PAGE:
For the purposes of disposing of spent solution, I would consider it just water (free of Iodine).  I wouldn’t personally use it for anything else other than dumping it down the drain.  This is why I make very small volumes of solution at a time - 1 tsp of concentrate for 1.5 gallons of water will do the trick for just about anything for home brewing related.
Thanks for the clarification.
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Offline goose

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Re: Iodophor age
« Reply #43 on: February 21, 2019, 02:09:52 PM »
“Typically the Iodine mixed into solution will gas back into the atmosphere in roughly 12-24 hours, turning back to clear water.”

How should this ‘water’ be disposed of after the 12-24 hr off gassing?  I don’t dare pour an Iodophor solution down the drain lest it kill my biological balance in my septic system but can this ‘water’ be poured into a septic system?


Sent from my iPad using Tapatalk

FWIW, I have been pouring mixed, active Iodophor (and StarSan) dow n the drain into my septic system for many years without problem.  Considering that the amount I add is meant for 5 gal. And the septic system is hundreds of gal., the solution is so dilute thay it causes no problems.  Maybe your septic system is different.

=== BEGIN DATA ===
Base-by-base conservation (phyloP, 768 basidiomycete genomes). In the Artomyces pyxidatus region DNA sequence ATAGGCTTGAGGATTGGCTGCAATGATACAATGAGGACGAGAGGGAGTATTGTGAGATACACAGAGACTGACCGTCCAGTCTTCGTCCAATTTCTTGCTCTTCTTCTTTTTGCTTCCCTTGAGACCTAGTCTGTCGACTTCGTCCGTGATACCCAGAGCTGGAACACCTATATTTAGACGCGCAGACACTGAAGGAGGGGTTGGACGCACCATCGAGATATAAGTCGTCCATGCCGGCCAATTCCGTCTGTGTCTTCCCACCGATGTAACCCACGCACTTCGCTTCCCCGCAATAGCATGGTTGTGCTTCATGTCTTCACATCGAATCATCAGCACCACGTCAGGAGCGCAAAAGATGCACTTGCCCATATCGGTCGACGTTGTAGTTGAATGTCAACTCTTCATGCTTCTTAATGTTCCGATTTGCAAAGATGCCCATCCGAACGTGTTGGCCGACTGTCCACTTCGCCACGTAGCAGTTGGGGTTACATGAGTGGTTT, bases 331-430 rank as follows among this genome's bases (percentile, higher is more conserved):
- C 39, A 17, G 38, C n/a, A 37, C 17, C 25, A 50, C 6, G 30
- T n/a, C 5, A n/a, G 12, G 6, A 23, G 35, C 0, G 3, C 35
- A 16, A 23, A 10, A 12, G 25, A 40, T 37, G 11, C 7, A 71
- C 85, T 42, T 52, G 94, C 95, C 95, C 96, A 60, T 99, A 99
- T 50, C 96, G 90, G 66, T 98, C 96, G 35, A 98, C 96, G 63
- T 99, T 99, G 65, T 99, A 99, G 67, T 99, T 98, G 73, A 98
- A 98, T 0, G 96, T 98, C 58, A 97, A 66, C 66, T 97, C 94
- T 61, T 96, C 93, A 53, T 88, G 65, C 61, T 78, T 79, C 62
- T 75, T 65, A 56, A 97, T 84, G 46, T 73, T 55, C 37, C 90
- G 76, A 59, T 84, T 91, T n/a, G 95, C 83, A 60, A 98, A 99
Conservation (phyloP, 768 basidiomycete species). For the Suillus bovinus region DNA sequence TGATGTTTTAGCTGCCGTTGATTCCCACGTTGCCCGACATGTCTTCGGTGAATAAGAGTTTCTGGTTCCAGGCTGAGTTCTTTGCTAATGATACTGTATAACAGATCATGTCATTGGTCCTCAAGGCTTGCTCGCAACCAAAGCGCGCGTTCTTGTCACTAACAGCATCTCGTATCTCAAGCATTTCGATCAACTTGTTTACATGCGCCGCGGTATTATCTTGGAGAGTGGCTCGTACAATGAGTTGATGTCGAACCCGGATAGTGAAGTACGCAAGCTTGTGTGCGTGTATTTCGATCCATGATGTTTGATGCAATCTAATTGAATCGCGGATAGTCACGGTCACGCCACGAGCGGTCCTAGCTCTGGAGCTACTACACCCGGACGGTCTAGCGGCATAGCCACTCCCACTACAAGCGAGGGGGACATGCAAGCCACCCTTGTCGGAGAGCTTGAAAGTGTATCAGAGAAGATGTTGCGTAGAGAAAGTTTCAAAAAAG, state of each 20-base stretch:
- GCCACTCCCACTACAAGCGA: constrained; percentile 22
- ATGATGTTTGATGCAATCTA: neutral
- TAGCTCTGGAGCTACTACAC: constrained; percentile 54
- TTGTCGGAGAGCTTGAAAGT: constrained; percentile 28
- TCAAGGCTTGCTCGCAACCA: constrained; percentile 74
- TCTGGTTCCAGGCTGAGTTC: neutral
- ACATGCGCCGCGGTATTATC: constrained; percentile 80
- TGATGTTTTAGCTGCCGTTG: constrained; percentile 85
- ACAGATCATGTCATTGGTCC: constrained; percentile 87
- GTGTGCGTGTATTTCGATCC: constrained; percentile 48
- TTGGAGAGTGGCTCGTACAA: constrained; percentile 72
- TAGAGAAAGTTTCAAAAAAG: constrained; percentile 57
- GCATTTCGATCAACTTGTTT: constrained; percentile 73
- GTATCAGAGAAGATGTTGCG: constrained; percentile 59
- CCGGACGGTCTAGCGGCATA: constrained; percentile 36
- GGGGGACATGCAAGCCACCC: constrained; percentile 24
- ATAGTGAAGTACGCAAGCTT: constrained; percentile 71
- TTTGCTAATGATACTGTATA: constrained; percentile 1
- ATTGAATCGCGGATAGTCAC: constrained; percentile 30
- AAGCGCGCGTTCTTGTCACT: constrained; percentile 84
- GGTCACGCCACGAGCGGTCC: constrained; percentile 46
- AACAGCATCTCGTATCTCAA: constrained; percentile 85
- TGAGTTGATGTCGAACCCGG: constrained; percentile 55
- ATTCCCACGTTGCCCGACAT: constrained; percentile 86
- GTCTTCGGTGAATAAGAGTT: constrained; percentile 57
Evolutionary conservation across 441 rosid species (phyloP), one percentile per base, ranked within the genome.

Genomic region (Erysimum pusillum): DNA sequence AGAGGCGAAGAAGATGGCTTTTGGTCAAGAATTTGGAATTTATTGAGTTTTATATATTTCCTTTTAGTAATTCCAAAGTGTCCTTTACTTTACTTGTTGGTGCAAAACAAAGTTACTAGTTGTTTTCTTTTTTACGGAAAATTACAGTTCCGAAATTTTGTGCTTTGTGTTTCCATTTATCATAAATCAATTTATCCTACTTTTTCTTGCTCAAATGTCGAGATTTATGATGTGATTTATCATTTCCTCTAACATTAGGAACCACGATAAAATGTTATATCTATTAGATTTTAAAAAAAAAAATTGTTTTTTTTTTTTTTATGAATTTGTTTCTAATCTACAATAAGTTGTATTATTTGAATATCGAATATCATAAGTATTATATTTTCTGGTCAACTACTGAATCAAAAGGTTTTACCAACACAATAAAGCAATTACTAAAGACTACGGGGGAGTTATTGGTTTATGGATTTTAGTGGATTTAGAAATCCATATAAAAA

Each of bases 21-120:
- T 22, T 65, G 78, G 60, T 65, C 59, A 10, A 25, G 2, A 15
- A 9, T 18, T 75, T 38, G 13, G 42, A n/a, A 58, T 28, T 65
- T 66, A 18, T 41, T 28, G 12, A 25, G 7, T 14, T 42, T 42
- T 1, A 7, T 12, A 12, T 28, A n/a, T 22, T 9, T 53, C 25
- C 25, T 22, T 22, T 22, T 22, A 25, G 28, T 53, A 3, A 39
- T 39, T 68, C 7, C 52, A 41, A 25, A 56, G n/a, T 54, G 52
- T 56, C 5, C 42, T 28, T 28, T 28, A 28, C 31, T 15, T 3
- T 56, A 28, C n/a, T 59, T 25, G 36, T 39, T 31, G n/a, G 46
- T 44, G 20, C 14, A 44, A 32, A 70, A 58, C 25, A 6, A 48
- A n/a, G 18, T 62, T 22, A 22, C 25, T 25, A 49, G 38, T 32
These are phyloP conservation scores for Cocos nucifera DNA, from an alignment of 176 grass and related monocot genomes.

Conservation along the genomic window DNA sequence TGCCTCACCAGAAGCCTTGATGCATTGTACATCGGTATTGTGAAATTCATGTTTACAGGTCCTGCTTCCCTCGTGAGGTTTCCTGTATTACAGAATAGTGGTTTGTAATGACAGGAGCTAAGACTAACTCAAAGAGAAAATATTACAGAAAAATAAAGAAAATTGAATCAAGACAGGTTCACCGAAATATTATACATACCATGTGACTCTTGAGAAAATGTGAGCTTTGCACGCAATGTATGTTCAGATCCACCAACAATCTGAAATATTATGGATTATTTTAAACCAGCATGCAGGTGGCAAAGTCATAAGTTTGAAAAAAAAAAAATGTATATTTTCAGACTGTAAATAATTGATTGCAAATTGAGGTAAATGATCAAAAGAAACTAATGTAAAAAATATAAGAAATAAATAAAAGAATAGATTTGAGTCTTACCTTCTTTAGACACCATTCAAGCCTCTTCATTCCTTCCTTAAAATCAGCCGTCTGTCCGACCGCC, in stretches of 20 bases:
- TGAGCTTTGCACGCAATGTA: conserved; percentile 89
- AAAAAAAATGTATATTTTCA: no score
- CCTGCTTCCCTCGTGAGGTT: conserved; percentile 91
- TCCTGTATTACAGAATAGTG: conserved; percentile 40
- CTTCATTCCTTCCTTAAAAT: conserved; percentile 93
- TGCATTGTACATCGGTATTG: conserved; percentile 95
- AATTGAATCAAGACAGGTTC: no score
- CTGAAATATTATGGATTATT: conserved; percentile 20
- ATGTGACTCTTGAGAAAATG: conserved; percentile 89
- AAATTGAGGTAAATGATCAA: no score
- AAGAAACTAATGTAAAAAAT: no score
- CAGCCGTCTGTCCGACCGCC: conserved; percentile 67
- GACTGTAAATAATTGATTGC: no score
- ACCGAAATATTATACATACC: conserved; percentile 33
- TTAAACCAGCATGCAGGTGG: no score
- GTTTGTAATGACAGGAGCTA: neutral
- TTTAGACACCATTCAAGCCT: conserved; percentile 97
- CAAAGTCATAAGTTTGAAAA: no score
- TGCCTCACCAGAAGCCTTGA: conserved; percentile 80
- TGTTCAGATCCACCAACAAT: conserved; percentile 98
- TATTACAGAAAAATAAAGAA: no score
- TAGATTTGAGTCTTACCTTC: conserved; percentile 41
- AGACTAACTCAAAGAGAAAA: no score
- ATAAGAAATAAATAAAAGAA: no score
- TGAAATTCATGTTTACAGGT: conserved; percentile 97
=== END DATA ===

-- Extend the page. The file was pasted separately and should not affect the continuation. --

No, mine is hundreds of gallons as well. I just hate to knowingly add a substance that could kill my bio balance. Now knowing it could simply be water after 24 hours I could simply add more Iodophor to the same bucket and not pour it down the drain at all.


Sent from my iPhone using Tapatalk
It wouldn't be just water, it just wouldn't have iodine.  It would still contain the acids, surfactants and other ingredients that work with the iodine, so just adding more iodophor concentrate, I suspect,  would result in the wrong balance.  It's cheap, why not just dump it?

Back when i first started brewing (back in the dark ages :D), I kept Iodophor in a closed keg before I knew all the particulars of the product.  When it turned clear, I just dumped some more concentrate into the keg.  The beers started tasting like crap using this method since I used that same keg for the batch of beer.  I stopped doing that and started making up a new solution every time I needed it since, as Rob said, it's cheap.  Problem solved.  I now use SaniClean for sanitizing because it doesn't foam and will keep for a month or two when mixed with R.O. water (I keep it in a Gott Cooler and check the pH of it every time I brew) (apologies to Craft Meister).

I also just dumped it down the drain to my septic system, along with other cleaning and sanitizing products and have not seen any adverse impact.

Thanks for all of the input from Craft Meister!
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Offline lupulus

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Re: Iodophor age
« Reply #44 on: February 21, 2019, 08:24:52 PM »
@ Jonathan - thanks for taking the time
@ Denny - thanks for finding Jonathan
Glad to get confirmation of what I once knew.